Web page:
Purpose: The purpose of this study is to document associations among problem behaviors in childhood and early adolescence and several health risk behaviors in middle adolescence, including a cumulative index of sexual intercourse risk.
Method: A nontreatment sample of 1167 10th and 11th grade students was recruited from three homogeneous suburban high schools in western New York. Intercourse activity and number of sexual partners were assessed four times at 6-month intervals over a 2-year period via self-report questionnaires administered in classroom settings.
Results: Sexual intercourse activity, once initiated, was found to be relatively persistent, rather than sporadic, for most adolescents. Repeated intercourse experience with multiple partners over the assessed time periods was associated with higher levels of externalizing childhood behavior problems, earlier onset of antisocial behaviors and substance use, and higher concurrent substance use. An avoidant, withdrawn behavioral style in childhood was associated with lower rates of sexual involvement in adolescence.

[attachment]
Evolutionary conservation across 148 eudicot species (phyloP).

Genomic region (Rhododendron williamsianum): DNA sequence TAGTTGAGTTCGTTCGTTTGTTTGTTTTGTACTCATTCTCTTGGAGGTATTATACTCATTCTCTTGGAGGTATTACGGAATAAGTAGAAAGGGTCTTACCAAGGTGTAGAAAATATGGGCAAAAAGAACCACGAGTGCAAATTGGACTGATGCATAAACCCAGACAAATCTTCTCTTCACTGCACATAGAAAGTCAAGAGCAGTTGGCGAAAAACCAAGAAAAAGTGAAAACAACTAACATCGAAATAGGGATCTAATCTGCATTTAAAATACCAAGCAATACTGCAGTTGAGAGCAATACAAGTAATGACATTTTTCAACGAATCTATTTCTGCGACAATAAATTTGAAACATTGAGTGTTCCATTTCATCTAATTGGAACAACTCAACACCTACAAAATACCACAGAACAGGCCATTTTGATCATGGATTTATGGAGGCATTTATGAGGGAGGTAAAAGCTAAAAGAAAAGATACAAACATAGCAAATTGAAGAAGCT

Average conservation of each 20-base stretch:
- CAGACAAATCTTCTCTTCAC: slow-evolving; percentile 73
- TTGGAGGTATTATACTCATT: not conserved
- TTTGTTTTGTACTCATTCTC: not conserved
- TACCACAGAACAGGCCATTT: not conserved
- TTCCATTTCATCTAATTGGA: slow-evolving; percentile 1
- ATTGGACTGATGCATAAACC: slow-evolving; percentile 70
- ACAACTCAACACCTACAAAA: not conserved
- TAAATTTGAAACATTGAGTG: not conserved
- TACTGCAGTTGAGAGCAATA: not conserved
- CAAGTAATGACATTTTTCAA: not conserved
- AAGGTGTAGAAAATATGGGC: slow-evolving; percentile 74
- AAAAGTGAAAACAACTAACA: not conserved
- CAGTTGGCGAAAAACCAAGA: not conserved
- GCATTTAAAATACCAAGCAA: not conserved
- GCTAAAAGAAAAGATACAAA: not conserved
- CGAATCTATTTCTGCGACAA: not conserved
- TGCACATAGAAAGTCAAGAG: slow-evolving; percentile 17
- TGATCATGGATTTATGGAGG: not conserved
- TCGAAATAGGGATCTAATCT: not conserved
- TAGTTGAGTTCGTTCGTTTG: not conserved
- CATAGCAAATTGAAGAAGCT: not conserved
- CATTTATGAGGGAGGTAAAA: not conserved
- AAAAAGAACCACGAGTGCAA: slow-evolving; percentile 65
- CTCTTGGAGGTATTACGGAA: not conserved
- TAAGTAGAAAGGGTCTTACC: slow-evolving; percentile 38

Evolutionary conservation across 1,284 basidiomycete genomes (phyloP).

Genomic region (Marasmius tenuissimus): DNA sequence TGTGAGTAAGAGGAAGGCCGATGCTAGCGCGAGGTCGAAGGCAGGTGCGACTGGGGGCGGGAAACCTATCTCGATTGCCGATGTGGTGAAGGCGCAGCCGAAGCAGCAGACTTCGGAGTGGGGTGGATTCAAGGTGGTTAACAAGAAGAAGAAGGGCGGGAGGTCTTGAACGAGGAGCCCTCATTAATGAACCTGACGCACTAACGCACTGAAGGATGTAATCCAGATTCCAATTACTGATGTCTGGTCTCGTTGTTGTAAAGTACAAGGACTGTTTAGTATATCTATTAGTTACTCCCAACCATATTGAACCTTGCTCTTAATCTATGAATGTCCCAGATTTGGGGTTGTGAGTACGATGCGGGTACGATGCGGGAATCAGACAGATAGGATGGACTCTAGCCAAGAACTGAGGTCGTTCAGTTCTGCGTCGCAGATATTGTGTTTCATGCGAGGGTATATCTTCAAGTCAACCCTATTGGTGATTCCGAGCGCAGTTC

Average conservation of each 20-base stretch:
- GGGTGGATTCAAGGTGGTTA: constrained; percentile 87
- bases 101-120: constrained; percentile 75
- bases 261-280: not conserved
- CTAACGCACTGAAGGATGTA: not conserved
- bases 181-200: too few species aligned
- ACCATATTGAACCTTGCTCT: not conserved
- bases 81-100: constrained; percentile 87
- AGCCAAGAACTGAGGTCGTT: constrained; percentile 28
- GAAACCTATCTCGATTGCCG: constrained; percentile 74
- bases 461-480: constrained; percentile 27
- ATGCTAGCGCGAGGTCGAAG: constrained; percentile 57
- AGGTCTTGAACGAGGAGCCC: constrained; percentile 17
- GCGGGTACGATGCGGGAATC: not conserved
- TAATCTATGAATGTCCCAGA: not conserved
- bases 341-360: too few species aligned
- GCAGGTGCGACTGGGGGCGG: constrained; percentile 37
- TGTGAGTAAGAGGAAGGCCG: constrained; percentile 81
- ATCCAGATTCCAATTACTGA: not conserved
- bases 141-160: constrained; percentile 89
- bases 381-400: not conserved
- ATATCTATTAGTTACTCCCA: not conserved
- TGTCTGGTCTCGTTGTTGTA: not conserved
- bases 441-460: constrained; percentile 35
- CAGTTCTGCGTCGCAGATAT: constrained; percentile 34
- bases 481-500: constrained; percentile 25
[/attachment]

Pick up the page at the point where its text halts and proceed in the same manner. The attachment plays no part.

Conclusions: Temporal linkages among childhood precursors and adolescent sexual behaviors were identified as critical to understanding adolescent risk behaviors. These cross-time relationships may identify potential targets for future intervention/prevention efforts among high risk subsamples of children and adolescents.